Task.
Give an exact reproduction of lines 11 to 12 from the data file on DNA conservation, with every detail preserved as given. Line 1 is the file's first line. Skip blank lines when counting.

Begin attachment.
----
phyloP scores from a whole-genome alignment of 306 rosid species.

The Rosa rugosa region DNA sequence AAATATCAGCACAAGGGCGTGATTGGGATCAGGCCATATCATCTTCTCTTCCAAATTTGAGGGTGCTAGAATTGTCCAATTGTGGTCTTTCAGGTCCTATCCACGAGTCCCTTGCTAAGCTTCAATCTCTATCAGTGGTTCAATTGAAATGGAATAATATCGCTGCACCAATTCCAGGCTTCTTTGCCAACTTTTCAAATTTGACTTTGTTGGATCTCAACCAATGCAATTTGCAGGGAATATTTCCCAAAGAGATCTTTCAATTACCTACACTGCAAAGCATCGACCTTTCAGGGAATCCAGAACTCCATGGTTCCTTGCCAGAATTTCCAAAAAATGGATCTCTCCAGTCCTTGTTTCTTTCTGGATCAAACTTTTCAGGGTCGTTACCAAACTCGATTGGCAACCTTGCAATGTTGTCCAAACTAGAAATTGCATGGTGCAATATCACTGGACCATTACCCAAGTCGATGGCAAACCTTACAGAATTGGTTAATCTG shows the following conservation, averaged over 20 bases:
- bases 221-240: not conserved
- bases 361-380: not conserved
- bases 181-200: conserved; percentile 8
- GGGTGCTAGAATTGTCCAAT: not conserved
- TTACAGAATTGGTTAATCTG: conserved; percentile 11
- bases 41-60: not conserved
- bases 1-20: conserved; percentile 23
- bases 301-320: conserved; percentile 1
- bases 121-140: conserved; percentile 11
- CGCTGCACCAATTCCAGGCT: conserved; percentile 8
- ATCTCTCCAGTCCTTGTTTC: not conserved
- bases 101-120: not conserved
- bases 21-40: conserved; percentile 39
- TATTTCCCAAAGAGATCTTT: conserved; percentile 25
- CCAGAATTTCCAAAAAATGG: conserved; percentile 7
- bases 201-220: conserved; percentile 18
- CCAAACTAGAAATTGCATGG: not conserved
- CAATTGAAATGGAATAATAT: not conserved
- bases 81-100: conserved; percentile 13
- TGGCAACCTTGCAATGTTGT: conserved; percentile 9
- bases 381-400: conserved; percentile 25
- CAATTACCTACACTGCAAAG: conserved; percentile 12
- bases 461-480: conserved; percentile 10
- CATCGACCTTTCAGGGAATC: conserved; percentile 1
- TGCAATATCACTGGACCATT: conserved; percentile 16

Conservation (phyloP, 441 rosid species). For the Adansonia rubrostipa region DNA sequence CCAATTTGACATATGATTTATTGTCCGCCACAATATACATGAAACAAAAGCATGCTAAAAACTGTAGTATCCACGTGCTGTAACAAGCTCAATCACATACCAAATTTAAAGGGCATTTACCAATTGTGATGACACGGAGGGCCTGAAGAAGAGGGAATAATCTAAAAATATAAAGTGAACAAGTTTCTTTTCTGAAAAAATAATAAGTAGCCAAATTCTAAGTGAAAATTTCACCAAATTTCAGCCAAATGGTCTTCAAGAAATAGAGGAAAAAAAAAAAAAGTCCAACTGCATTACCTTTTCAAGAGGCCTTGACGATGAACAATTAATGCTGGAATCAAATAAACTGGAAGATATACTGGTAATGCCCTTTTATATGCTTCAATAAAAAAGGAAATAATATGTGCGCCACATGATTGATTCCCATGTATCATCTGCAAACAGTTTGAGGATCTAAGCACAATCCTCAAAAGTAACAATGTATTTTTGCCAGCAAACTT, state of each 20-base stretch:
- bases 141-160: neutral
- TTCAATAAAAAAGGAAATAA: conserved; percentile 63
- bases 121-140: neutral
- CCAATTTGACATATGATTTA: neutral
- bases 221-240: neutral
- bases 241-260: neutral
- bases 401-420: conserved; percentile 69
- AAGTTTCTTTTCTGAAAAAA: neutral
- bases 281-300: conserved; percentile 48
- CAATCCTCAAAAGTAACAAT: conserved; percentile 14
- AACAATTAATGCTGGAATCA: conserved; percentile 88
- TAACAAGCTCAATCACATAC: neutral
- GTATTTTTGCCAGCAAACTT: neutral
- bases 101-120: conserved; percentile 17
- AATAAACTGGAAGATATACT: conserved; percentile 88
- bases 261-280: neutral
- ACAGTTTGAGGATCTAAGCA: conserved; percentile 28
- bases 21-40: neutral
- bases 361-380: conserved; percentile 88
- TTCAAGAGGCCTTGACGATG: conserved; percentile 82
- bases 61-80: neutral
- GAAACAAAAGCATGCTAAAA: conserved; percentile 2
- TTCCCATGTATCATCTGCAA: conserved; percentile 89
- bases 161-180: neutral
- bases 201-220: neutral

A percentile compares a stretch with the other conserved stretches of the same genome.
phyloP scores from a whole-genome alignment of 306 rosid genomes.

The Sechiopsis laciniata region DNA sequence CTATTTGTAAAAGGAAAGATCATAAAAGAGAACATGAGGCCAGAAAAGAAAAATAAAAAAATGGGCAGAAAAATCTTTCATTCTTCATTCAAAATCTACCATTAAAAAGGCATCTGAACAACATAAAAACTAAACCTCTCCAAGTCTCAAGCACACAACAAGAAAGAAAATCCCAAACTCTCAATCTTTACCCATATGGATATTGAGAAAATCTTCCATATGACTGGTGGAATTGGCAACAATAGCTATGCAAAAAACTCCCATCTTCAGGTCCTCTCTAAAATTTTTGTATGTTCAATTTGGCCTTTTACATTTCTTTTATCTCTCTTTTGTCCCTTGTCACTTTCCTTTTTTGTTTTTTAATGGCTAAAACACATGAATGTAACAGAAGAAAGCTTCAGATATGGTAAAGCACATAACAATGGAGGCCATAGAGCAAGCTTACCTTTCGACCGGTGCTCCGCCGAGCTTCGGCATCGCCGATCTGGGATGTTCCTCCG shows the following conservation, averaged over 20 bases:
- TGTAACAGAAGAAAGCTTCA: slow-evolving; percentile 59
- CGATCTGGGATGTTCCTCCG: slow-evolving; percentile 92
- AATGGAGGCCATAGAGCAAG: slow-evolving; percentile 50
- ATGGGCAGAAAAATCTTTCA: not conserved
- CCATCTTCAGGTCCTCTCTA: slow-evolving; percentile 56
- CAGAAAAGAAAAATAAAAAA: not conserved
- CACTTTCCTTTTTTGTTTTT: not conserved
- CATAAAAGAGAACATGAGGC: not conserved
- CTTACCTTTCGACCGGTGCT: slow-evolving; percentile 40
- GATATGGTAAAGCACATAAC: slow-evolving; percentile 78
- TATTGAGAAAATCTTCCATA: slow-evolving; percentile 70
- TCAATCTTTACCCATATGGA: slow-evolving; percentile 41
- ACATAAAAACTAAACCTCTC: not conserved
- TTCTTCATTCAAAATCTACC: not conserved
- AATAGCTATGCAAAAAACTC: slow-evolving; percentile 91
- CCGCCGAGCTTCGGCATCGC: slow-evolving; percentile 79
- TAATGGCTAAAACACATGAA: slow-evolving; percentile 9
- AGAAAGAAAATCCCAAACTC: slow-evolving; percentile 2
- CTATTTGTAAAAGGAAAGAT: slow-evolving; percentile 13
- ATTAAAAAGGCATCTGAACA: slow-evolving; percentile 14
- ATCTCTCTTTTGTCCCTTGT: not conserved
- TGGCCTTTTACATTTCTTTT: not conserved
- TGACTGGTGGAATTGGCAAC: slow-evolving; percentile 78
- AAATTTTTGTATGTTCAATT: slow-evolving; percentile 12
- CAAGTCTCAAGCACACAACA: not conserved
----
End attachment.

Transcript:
- bases 121-140: conserved; percentile 11
- CGCTGCACCAATTCCAGGCT: conserved; percentile 8